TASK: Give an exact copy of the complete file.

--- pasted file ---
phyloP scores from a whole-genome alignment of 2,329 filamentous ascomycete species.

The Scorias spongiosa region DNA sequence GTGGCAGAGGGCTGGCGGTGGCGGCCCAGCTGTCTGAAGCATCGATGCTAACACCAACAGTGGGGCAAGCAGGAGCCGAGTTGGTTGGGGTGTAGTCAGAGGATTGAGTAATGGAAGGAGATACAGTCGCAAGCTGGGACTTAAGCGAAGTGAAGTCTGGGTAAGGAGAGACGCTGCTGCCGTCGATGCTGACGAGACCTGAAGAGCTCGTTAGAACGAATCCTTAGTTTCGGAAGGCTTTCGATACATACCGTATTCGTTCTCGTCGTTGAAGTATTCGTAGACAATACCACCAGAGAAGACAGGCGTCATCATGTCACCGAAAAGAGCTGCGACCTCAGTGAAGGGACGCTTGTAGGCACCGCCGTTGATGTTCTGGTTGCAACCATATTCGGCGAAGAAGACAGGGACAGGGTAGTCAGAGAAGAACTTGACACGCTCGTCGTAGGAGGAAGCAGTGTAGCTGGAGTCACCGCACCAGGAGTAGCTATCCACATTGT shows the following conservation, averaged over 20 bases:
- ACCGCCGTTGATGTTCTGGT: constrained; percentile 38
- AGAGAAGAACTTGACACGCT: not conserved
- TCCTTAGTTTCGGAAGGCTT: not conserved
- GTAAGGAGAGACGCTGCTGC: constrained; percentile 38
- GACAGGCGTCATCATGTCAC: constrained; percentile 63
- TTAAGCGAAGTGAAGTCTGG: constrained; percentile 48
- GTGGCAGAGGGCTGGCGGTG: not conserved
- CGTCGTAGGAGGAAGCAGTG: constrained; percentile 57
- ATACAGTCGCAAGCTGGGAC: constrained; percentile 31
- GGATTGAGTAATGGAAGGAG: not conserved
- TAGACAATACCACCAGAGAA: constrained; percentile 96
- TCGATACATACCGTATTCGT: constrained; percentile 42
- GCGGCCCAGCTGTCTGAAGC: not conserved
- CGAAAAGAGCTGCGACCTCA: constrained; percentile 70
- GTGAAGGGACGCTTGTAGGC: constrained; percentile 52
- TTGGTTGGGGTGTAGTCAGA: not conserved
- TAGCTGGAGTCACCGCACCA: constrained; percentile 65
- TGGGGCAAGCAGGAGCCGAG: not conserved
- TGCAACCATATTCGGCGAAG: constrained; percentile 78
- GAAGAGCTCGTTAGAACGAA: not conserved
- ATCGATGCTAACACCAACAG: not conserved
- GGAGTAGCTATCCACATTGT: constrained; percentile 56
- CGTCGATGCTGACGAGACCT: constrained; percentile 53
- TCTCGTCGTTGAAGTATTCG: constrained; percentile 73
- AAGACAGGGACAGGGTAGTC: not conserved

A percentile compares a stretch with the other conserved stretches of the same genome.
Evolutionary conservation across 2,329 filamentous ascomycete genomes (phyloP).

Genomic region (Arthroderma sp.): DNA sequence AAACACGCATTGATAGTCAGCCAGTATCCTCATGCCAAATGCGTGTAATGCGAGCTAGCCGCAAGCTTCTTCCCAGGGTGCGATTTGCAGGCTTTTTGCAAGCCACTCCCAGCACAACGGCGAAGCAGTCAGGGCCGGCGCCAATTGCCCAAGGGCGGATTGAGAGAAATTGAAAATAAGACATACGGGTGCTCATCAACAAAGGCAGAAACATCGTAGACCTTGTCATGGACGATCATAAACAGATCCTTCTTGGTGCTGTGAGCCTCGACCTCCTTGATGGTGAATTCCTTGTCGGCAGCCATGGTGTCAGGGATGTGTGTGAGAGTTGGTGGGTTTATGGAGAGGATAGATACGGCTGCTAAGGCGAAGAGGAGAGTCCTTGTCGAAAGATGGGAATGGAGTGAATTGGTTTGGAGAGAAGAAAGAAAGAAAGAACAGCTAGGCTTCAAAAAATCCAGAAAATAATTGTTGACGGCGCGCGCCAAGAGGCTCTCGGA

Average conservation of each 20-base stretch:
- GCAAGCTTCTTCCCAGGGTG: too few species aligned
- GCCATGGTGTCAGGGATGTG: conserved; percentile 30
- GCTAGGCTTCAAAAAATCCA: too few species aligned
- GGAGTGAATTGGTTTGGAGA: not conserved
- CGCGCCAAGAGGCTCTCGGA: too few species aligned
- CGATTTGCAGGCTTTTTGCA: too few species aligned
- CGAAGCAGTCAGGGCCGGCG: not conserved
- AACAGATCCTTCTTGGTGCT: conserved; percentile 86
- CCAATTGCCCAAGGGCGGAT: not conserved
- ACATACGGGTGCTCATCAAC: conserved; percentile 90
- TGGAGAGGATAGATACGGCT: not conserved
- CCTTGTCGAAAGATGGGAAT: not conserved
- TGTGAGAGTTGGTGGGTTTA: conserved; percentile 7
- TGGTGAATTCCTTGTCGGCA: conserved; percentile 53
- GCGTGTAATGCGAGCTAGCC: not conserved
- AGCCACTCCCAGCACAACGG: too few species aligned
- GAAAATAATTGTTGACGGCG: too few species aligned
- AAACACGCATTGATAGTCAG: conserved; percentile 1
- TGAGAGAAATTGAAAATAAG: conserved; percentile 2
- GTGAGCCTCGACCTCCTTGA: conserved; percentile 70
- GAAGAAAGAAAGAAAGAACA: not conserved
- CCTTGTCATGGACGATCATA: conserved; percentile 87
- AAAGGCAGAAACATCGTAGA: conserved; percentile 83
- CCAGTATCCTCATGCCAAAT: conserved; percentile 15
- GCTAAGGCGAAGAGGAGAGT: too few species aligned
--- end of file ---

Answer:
phyloP scores from a whole-genome alignment of 2,329 filamentous ascomycete species.

The Scorias spongiosa region DNA sequence GTGGCAGAGGGCTGGCGGTGGCGGCCCAGCTGTCTGAAGCATCGATGCTAACACCAACAGTGGGGCAAGCAGGAGCCGAGTTGGTTGGGGTGTAGTCAGAGGATTGAGTAATGGAAGGAGATACAGTCGCAAGCTGGGACTTAAGCGAAGTGAAGTCTGGGTAAGGAGAGACGCTGCTGCCGTCGATGCTGACGAGACCTGAAGAGCTCGTTAGAACGAATCCTTAGTTTCGGAAGGCTTTCGATACATACCGTATTCGTTCTCGTCGTTGAAGTATTCGTAGACAATACCACCAGAGAAGACAGGCGTCATCATGTCACCGAAAAGAGCTGCGACCTCAGTGAAGGGACGCTTGTAGGCACCGCCGTTGATGTTCTGGTTGCAACCATATTCGGCGAAGAAGACAGGGACAGGGTAGTCAGAGAAGAACTTGACACGCTCGTCGTAGGAGGAAGCAGTGTAGCTGGAGTCACCGCACCAGGAGTAGCTATCCACATTGT shows the following conservation, averaged over 20 bases:
- ACCGCCGTTGATGTTCTGGT: constrained; percentile 38
- AGAGAAGAACTTGACACGCT: not conserved
- TCCTTAGTTTCGGAAGGCTT: not conserved
- GTAAGGAGAGACGCTGCTGC: constrained; percentile 38
- GACAGGCGTCATCATGTCAC: constrained; percentile 63
- TTAAGCGAAGTGAAGTCTGG: constrained; percentile 48
- GTGGCAGAGGGCTGGCGGTG: not conserved
- CGTCGTAGGAGGAAGCAGTG: constrained; percentile 57
- ATACAGTCGCAAGCTGGGAC: constrained; percentile 31
- GGATTGAGTAATGGAAGGAG: not conserved
- TAGACAATACCACCAGAGAA: constrained; percentile 96
- TCGATACATACCGTATTCGT: constrained; percentile 42
- GCGGCCCAGCTGTCTGAAGC: not conserved
- CGAAAAGAGCTGCGACCTCA: constrained; percentile 70
- GTGAAGGGACGCTTGTAGGC: constrained; percentile 52
- TTGGTTGGGGTGTAGTCAGA: not conserved
- TAGCTGGAGTCACCGCACCA: constrained; percentile 65
- TGGGGCAAGCAGGAGCCGAG: not conserved
- TGCAACCATATTCGGCGAAG: constrained; percentile 78
- GAAGAGCTCGTTAGAACGAA: not conserved
- ATCGATGCTAACACCAACAG: not conserved
- GGAGTAGCTATCCACATTGT: constrained; percentile 56
- CGTCGATGCTGACGAGACCT: constrained; percentile 53
- TCTCGTCGTTGAAGTATTCG: constrained; percentile 73
- AAGACAGGGACAGGGTAGTC: not conserved

A percentile compares a stretch with the other conserved stretches of the same genome.
Evolutionary conservation across 2,329 filamentous ascomycete genomes (phyloP).

Genomic region (Arthroderma sp.): DNA sequence AAACACGCATTGATAGTCAGCCAGTATCCTCATGCCAAATGCGTGTAATGCGAGCTAGCCGCAAGCTTCTTCCCAGGGTGCGATTTGCAGGCTTTTTGCAAGCCACTCCCAGCACAACGGCGAAGCAGTCAGGGCCGGCGCCAATTGCCCAAGGGCGGATTGAGAGAAATTGAAAATAAGACATACGGGTGCTCATCAACAAAGGCAGAAACATCGTAGACCTTGTCATGGACGATCATAAACAGATCCTTCTTGGTGCTGTGAGCCTCGACCTCCTTGATGGTGAATTCCTTGTCGGCAGCCATGGTGTCAGGGATGTGTGTGAGAGTTGGTGGGTTTATGGAGAGGATAGATACGGCTGCTAAGGCGAAGAGGAGAGTCCTTGTCGAAAGATGGGAATGGAGTGAATTGGTTTGGAGAGAAGAAAGAAAGAAAGAACAGCTAGGCTTCAAAAAATCCAGAAAATAATTGTTGACGGCGCGCGCCAAGAGGCTCTCGGA

Average conservation of each 20-base stretch:
- GCAAGCTTCTTCCCAGGGTG: too few species aligned
- GCCATGGTGTCAGGGATGTG: conserved; percentile 30
- GCTAGGCTTCAAAAAATCCA: too few species aligned
- GGAGTGAATTGGTTTGGAGA: not conserved
- CGCGCCAAGAGGCTCTCGGA: too few species aligned
- CGATTTGCAGGCTTTTTGCA: too few species aligned
- CGAAGCAGTCAGGGCCGGCG: not conserved
- AACAGATCCTTCTTGGTGCT: conserved; percentile 86
- CCAATTGCCCAAGGGCGGAT: not conserved
- ACATACGGGTGCTCATCAAC: conserved; percentile 90
- TGGAGAGGATAGATACGGCT: not conserved
- CCTTGTCGAAAGATGGGAAT: not conserved
- TGTGAGAGTTGGTGGGTTTA: conserved; percentile 7
- TGGTGAATTCCTTGTCGGCA: conserved; percentile 53
- GCGTGTAATGCGAGCTAGCC: not conserved
- AGCCACTCCCAGCACAACGG: too few species aligned
- GAAAATAATTGTTGACGGCG: too few species aligned
- AAACACGCATTGATAGTCAG: conserved; percentile 1
- TGAGAGAAATTGAAAATAAG: conserved; percentile 2
- GTGAGCCTCGACCTCCTTGA: conserved; percentile 70
- GAAGAAAGAAAGAAAGAACA: not conserved
- CCTTGTCATGGACGATCATA: conserved; percentile 87
- AAAGGCAGAAACATCGTAGA: conserved; percentile 83
- CCAGTATCCTCATGCCAAAT: conserved; percentile 15
- GCTAAGGCGAAGAGGAGAGT: too few species aligned